Working with Amazon

by Terry Persun

September 2015

AI recently gave a talk on “Befriending the Giant” where I explored Amazon’s more than a dozen programs for authors. That talk took all day and was very intense, and still it was impossible to get very deeply into how to work with Amazon on a broader scale. So, for this piece I’d like to discuss how an author might increase their Amazon footprint.

Those who are Amazon-adverse might not want to read on. But I find that the more information I have about a particular industry, the better equipped I am to find a way for it to work for me. That’s important if you’re even mildly interested in publishing today. And Amazon is a big player, whether authors like it or not – and I’ve heard both sides of that.

Let me back up briefly. With the publishing business in a turmoil due to all the changes in production and delivery, as well as the huge influx of small publishers willing to create POD and e-book only lists, two things are very relevant. One is that the large, New York-based publishing conglomerates are taking on fewer and fewer new authors, unless they are already selling well. And, two, Amazon is continually creating new programs to try to help authors get the visibility they deserve. Admittedly, there is a lot of gray area between these two statements, but there you have it.

So, what has Amazon been up to? Everything.

In my research, it’s apparent that Amazon is thinking like an author (“Where are all the possible places I can get published?) and trying to fill each niche. At the top end, they have a standard publishing business called Amazon Publishing, with a dozen imprints for genres such as romance, science fiction and fantasy, mystery and thriller, etc. These imprints pay advances and take agented submissions primarily, but will sometimes go after an author who is selling well (as the New York publishers do). Like the large publishers, Amazon Publishing’s imprints look at very few unsolicited manuscripts.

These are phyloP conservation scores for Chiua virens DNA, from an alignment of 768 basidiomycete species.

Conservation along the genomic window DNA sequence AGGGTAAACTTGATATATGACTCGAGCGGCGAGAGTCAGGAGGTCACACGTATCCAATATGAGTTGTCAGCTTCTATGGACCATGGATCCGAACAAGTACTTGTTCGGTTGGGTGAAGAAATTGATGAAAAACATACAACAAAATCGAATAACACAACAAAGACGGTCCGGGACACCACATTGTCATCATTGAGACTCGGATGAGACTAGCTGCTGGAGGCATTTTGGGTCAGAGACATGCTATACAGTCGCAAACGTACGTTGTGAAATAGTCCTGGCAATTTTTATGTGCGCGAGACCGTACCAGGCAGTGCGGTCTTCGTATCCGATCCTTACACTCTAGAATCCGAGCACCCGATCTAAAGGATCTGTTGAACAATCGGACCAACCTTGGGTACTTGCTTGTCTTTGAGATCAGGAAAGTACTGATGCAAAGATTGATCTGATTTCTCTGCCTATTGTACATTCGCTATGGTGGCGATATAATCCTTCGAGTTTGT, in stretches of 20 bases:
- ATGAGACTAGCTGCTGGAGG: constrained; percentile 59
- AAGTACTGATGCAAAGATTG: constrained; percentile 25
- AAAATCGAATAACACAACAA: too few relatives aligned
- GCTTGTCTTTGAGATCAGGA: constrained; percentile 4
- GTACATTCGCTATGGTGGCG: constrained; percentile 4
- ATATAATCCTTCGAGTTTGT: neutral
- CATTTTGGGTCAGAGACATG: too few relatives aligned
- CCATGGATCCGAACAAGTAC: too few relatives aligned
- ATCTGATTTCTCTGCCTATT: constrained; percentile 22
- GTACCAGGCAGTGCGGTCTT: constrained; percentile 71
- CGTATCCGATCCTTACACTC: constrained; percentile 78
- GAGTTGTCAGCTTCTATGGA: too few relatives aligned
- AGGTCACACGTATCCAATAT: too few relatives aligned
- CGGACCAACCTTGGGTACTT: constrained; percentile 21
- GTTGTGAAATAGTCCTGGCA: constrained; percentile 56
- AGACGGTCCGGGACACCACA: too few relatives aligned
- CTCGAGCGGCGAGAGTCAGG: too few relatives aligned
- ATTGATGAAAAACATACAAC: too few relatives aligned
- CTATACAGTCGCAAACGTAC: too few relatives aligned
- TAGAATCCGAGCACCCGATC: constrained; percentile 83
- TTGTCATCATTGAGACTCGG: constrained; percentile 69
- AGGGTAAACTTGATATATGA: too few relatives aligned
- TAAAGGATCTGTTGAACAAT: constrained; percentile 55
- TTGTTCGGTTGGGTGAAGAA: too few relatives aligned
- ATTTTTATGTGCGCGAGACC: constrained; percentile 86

At the other end of this trail is self-publishing, but rather than look at that, let’s look at other ways Amazon is exploring publication, and how you might exploit their programs and services. Amazon Scout is a form of crowd publishing, where an author uploads a completed and ready for publication (edited and proofed) novel, and readers can then vote for it. Within 45 days a novel can be selected and published. The author is paid $1500 upon publication, and receives a nice 50% royalty package.

Kindle Worlds is another way Amazon is exploring publication for authors. This is their version of fan fiction. An author gets to choose from over forty different worlds to write in, including worlds based on television programs such as Wayward PinesSilo Saga, and The Vampire Diaries, as well as worlds based on popular novels such as Toby Neal’s Lei Crime Series, J.A. Konrath’s Jack Daniels and Associates, and my own Doublesight Fantasy world. For Kindle Worlds, writers can submit short stories, novellas, or novels based on the world they select, and are paid 20 to 35 percent royalties on their sales. Anyone can write within Kindle Worlds as long as they play by the rules.

There are other programs worth looking into as well, like Kindle Singles for short stories over 5,000 words, StoryFront for stories you might read in an anthology but can now buy individually, and WriteOn, a platform where writers can upload whatever they want and gain valuable feedback from other WriteOn authors and readers.

Then there are the Amazon self-publishing platforms, CreateSpace (for Print-on-demand books) and Kindle Direct Publishing (for e-books). I’ve used both platforms and find them easy to use – they offer well-written directions for both – and essential in offering print and e-book formats to my readers. Having access to all the sales figures through these programs on a regular basis helps in marketing my books, too. I can see what works and what doesn’t. I can change covers any time I’d like to see if it makes a difference in sales, and I can fix any mistakes people find and upload the corrected version easily.

Your footprint on Amazon is important because so many people now buy their books online. The more titles you have available, the more short stories, novellas, and novels, the greater the chance readers will find you. Another aspect of having strong visibility on Amazon has to do with other writers and readers. If your work can be seen in multiple places, your name gets known and you become a familiar person to readers. And, I suspect, it helps with increasing your visibility through Amazon’s algorithm. Essentially, a writer can work through material on WriteOn, then submit it to Amazon Singles (if short) or Kindle Scout (if it’s novel length). Any length piece can be submitted and published through Kindle Worlds. And if your books and stories begin to sell, Amazon Publishing will notice, and so will the New York publishers. And that’s when all your options open up even wider.

Terry PersunComment